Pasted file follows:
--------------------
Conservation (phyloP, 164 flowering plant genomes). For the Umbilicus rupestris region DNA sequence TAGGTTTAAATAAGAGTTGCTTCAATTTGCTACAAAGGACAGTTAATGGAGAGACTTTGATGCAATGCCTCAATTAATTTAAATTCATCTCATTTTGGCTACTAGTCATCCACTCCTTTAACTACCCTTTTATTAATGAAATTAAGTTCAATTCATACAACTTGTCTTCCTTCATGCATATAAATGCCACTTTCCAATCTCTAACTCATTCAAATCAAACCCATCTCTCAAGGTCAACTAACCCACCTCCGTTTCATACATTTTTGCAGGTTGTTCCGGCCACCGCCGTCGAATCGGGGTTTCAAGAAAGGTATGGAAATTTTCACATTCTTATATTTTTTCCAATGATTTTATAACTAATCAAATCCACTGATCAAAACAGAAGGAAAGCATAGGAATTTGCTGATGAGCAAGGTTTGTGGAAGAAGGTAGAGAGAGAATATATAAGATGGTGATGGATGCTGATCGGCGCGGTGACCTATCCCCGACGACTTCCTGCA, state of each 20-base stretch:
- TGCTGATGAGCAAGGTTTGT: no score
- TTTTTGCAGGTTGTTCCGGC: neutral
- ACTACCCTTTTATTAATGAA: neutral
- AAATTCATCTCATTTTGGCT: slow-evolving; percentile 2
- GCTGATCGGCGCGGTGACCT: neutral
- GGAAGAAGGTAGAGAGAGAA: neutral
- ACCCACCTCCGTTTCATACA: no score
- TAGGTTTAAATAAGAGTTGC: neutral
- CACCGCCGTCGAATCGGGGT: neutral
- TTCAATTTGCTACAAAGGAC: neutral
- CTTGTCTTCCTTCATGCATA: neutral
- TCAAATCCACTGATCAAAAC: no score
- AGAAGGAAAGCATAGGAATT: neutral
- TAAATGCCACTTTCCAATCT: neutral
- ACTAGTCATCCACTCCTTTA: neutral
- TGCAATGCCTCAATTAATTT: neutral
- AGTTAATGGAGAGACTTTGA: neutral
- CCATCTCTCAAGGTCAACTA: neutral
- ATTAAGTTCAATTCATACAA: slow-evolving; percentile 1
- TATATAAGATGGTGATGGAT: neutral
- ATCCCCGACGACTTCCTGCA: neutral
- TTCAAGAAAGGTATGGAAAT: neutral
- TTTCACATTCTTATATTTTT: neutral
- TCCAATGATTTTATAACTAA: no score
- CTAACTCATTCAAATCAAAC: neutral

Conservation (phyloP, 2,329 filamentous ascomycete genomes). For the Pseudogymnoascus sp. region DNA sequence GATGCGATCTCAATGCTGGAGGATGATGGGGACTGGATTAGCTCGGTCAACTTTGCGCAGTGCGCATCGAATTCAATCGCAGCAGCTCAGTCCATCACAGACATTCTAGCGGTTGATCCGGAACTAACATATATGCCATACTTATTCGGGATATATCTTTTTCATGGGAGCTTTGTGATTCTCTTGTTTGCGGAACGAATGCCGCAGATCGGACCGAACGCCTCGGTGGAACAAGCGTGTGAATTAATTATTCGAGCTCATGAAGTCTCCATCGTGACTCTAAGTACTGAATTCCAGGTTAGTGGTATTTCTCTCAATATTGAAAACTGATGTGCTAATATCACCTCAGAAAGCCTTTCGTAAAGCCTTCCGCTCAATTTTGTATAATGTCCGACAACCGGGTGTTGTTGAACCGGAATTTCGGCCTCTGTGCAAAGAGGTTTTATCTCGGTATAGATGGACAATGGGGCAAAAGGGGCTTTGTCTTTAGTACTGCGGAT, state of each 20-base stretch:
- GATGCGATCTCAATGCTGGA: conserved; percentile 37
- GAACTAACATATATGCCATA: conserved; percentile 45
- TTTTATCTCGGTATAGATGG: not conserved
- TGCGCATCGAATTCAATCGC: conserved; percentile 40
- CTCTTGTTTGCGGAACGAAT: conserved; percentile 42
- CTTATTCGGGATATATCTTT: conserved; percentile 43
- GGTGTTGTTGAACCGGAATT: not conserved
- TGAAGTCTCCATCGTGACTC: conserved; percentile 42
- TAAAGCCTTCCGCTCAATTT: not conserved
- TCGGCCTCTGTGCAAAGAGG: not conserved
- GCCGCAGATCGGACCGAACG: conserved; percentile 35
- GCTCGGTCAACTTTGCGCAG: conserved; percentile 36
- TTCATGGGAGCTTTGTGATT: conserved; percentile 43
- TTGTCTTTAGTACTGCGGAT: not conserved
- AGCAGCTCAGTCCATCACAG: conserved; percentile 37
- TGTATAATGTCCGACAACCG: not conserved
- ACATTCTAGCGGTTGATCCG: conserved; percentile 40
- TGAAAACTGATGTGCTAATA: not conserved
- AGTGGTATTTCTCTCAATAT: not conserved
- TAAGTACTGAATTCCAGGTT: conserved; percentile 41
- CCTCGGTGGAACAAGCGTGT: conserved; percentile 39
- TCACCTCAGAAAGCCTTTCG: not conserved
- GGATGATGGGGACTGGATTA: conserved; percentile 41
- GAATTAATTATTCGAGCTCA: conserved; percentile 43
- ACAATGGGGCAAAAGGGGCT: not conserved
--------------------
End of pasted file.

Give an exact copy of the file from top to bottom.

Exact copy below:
Conservation (phyloP, 164 flowering plant genomes). For the Umbilicus rupestris region DNA sequence TAGGTTTAAATAAGAGTTGCTTCAATTTGCTACAAAGGACAGTTAATGGAGAGACTTTGATGCAATGCCTCAATTAATTTAAATTCATCTCATTTTGGCTACTAGTCATCCACTCCTTTAACTACCCTTTTATTAATGAAATTAAGTTCAATTCATACAACTTGTCTTCCTTCATGCATATAAATGCCACTTTCCAATCTCTAACTCATTCAAATCAAACCCATCTCTCAAGGTCAACTAACCCACCTCCGTTTCATACATTTTTGCAGGTTGTTCCGGCCACCGCCGTCGAATCGGGGTTTCAAGAAAGGTATGGAAATTTTCACATTCTTATATTTTTTCCAATGATTTTATAACTAATCAAATCCACTGATCAAAACAGAAGGAAAGCATAGGAATTTGCTGATGAGCAAGGTTTGTGGAAGAAGGTAGAGAGAGAATATATAAGATGGTGATGGATGCTGATCGGCGCGGTGACCTATCCCCGACGACTTCCTGCA, state of each 20-base stretch:
- TGCTGATGAGCAAGGTTTGT: no score
- TTTTTGCAGGTTGTTCCGGC: neutral
- ACTACCCTTTTATTAATGAA: neutral
- AAATTCATCTCATTTTGGCT: slow-evolving; percentile 2
- GCTGATCGGCGCGGTGACCT: neutral
- GGAAGAAGGTAGAGAGAGAA: neutral
- ACCCACCTCCGTTTCATACA: no score
- TAGGTTTAAATAAGAGTTGC: neutral
- CACCGCCGTCGAATCGGGGT: neutral
- TTCAATTTGCTACAAAGGAC: neutral
- CTTGTCTTCCTTCATGCATA: neutral
- TCAAATCCACTGATCAAAAC: no score
- AGAAGGAAAGCATAGGAATT: neutral
- TAAATGCCACTTTCCAATCT: neutral
- ACTAGTCATCCACTCCTTTA: neutral
- TGCAATGCCTCAATTAATTT: neutral
- AGTTAATGGAGAGACTTTGA: neutral
- CCATCTCTCAAGGTCAACTA: neutral
- ATTAAGTTCAATTCATACAA: slow-evolving; percentile 1
- TATATAAGATGGTGATGGAT: neutral
- ATCCCCGACGACTTCCTGCA: neutral
- TTCAAGAAAGGTATGGAAAT: neutral
- TTTCACATTCTTATATTTTT: neutral
- TCCAATGATTTTATAACTAA: no score
- CTAACTCATTCAAATCAAAC: neutral

Conservation (phyloP, 2,329 filamentous ascomycete genomes). For the Pseudogymnoascus sp. region DNA sequence GATGCGATCTCAATGCTGGAGGATGATGGGGACTGGATTAGCTCGGTCAACTTTGCGCAGTGCGCATCGAATTCAATCGCAGCAGCTCAGTCCATCACAGACATTCTAGCGGTTGATCCGGAACTAACATATATGCCATACTTATTCGGGATATATCTTTTTCATGGGAGCTTTGTGATTCTCTTGTTTGCGGAACGAATGCCGCAGATCGGACCGAACGCCTCGGTGGAACAAGCGTGTGAATTAATTATTCGAGCTCATGAAGTCTCCATCGTGACTCTAAGTACTGAATTCCAGGTTAGTGGTATTTCTCTCAATATTGAAAACTGATGTGCTAATATCACCTCAGAAAGCCTTTCGTAAAGCCTTCCGCTCAATTTTGTATAATGTCCGACAACCGGGTGTTGTTGAACCGGAATTTCGGCCTCTGTGCAAAGAGGTTTTATCTCGGTATAGATGGACAATGGGGCAAAAGGGGCTTTGTCTTTAGTACTGCGGAT, state of each 20-base stretch:
- GATGCGATCTCAATGCTGGA: conserved; percentile 37
- GAACTAACATATATGCCATA: conserved; percentile 45
- TTTTATCTCGGTATAGATGG: not conserved
- TGCGCATCGAATTCAATCGC: conserved; percentile 40
- CTCTTGTTTGCGGAACGAAT: conserved; percentile 42
- CTTATTCGGGATATATCTTT: conserved; percentile 43
- GGTGTTGTTGAACCGGAATT: not conserved
- TGAAGTCTCCATCGTGACTC: conserved; percentile 42
- TAAAGCCTTCCGCTCAATTT: not conserved
- TCGGCCTCTGTGCAAAGAGG: not conserved
- GCCGCAGATCGGACCGAACG: conserved; percentile 35
- GCTCGGTCAACTTTGCGCAG: conserved; percentile 36
- TTCATGGGAGCTTTGTGATT: conserved; percentile 43
- TTGTCTTTAGTACTGCGGAT: not conserved
- AGCAGCTCAGTCCATCACAG: conserved; percentile 37
- TGTATAATGTCCGACAACCG: not conserved
- ACATTCTAGCGGTTGATCCG: conserved; percentile 40
- TGAAAACTGATGTGCTAATA: not conserved
- AGTGGTATTTCTCTCAATAT: not conserved
- TAAGTACTGAATTCCAGGTT: conserved; percentile 41
- CCTCGGTGGAACAAGCGTGT: conserved; percentile 39
- TCACCTCAGAAAGCCTTTCG: not conserved
- GGATGATGGGGACTGGATTA: conserved; percentile 41
- GAATTAATTATTCGAGCTCA: conserved; percentile 43
- ACAATGGGGCAAAAGGGGCT: not conserved